Made In U.S.A.: SeaMicro Intros Server With New Intel 64-Bit Atom Processors

SeaMicro on Monday introduced the first server to use Intel's new 64-bit Atom N570 processor, and claimed it is the first company to manufacture servers in the U.S. thanks to a $9.3 million stimulus grant as part of the American Recovery and Reinvestment Act.

SeaMicro's new SM10000-64 server system is the world's most energy-efficient 64-bit server, squeezing 256 Intel Atom N570 dual-core processors in a 10U chassis, said Andrew Feldman, CEO of the Santa Clara, Calif.-based company.

One SM10000-64 can replace 40 1U dual-socket servers with 64 SATA or SSD drives, two rack switches, two terminal servers, and a load balancer in terms of performance, with only one-fourth the power and space and one-third the weight, Feldman said.

This is important because of the costs involved in powering servers, Feldman said.

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Data center power and space are about 75 percent of total opex (operating expenses), he said. "Google says servers today cost more to power than to buy. And the EPA says servers account for 2.5 percent of U.S. power consumption, according to a 2007 study."

The SM10000-64 is built around 256 SeaMicro-designed servers, each of which is about the size of a 2-inch by 3-inch business card, Feldman said. Each server includes only three components, including the Intel Atom N570 processor, the SeaMicro ASIC, and memory. Eight servers fit on a 5-inch by 11-inch motherboard, and 64 of those motherboards fit in a 10U system.

This gives customers 64-bit 512 Intel Atom N570 dual-core processors, which are combined with up to 64 SATA or SSD drives and up to 64 gigabit Ethernet switches, he said.

SeaMicro in June came out of stealth mode with its original SM10000, built around 512 32-bit Intel Atom single-core processors in a 10U enclosure.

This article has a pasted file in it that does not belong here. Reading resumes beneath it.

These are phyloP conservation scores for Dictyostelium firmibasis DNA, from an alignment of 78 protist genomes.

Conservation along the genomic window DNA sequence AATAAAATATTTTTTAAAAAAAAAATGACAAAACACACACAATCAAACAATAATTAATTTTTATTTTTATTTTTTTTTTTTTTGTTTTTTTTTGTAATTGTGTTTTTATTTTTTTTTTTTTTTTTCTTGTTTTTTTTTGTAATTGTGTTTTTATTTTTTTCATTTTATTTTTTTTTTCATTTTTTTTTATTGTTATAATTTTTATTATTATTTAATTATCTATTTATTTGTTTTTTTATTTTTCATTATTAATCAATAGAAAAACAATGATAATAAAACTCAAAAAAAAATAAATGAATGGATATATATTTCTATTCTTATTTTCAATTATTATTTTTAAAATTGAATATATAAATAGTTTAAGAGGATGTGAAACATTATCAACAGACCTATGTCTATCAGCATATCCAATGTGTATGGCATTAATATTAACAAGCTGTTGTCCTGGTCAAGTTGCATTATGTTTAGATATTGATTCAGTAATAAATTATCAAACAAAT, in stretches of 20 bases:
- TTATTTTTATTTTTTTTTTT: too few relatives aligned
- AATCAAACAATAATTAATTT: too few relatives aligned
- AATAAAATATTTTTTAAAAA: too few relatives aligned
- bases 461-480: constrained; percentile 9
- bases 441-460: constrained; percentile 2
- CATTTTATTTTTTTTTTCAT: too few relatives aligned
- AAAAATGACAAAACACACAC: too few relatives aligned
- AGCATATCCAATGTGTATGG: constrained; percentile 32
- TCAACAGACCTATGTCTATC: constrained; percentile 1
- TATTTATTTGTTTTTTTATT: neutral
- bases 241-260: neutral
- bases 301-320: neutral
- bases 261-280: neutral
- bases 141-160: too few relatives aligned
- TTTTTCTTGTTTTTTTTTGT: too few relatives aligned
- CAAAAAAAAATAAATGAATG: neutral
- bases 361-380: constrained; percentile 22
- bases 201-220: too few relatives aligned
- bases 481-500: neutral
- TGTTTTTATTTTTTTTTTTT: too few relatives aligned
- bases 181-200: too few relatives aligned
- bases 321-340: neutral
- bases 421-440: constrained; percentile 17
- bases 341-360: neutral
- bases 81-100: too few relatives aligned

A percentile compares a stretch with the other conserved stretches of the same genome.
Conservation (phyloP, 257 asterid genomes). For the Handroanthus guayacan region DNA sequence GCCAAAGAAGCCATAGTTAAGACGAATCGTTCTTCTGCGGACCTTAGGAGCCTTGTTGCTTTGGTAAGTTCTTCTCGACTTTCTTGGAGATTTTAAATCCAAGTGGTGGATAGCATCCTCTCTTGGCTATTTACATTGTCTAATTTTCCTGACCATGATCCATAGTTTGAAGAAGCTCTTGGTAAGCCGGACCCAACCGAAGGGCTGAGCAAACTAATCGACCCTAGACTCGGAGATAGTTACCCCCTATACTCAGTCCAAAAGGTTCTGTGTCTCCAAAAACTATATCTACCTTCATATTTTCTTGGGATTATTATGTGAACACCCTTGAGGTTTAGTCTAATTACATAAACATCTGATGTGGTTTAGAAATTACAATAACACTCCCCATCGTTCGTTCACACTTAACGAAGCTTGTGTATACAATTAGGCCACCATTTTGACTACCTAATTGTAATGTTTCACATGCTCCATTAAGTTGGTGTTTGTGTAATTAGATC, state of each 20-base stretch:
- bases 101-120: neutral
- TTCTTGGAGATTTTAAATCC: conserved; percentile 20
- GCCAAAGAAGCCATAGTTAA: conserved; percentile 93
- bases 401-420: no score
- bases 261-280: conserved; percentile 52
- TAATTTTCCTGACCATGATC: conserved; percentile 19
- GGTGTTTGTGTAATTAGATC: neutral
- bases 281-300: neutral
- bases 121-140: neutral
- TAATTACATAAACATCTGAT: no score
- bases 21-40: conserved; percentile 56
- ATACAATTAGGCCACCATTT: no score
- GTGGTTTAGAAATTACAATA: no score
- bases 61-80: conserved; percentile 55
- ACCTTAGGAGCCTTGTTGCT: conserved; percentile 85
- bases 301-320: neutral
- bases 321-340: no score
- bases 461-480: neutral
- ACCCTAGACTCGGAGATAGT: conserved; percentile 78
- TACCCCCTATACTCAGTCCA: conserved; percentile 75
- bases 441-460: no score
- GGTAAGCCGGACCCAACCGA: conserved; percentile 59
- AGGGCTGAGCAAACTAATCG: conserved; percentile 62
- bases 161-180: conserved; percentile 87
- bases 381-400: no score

However, Feldman said, that first server was limited by the original processor's 32-bit architecture. "Ninety-five percent of x86 server applications run on a 64-bit operating system, so they needed to be recompiled to work on that server," he said. "And they only supported 2 GBs of operating-system addressable memory blocks."

The Intel Atom N570, however, is a dual-core, 1.6GHz processor which supports 64-bit operating systems, 4-GB addressable memory, and VT-x virtualization technology, he said.

Because the Intel Atom N570 was designed to run off a netbook battery, they make for an incredibly power-efficient server, Feldman said. That makes the SM10000-64 a good choice for Internet applications. However, he said, it is not suitable for such applications as CAD/CAM, ASIC simulations, and thermodynamic modeling.

To produce the SM10000-64, SeaMicro received a $9.3 million stimulus grant as part of the federal government's American Recovery and Reinvestment Act.

The company used the funds to help create 40 engineering jobs at its headquarters, as well as 25 manufacturing jobs at NBS, a Santa Clara, Calif.-based contract manufacturer.

Next: Building A Channel

SeaMicro currently has over a dozen solution provider partners worldwide, and is looking to quickly build its U.S. channel base, Feldman said.

"We work well with integrators who are able to lead the sale with servers," he said. "It's been a long time since anyone has been able to lead with the server."

Deals with some of SeaMicro's top customers so far, including Rogers Communications, Mozilla, and the Oakridge National Laboratories, were done with channel partners, he said.

Feldman told CRN that the company has had investment from strategic partners. However, he declined to name them. "I'd love to announce them," he said. "But it's their choice."

SeaMicro is not the only company focusing on high-density servers.

Processor startup Tilera and Taiwan-based Quanta Computer last Summer collaborated to build what they billed as the world's highest compute density server, a unit which fits up to 10,000 processor cores on a standard rack is aimed at cloud computing and service providers.

Meanwhile, investors including Intel competitors ARM and Advanced Technology Investment Company (ATIC), which was founded in part by AMD, in August invested $48 million in a new startup to produce low-power server processors.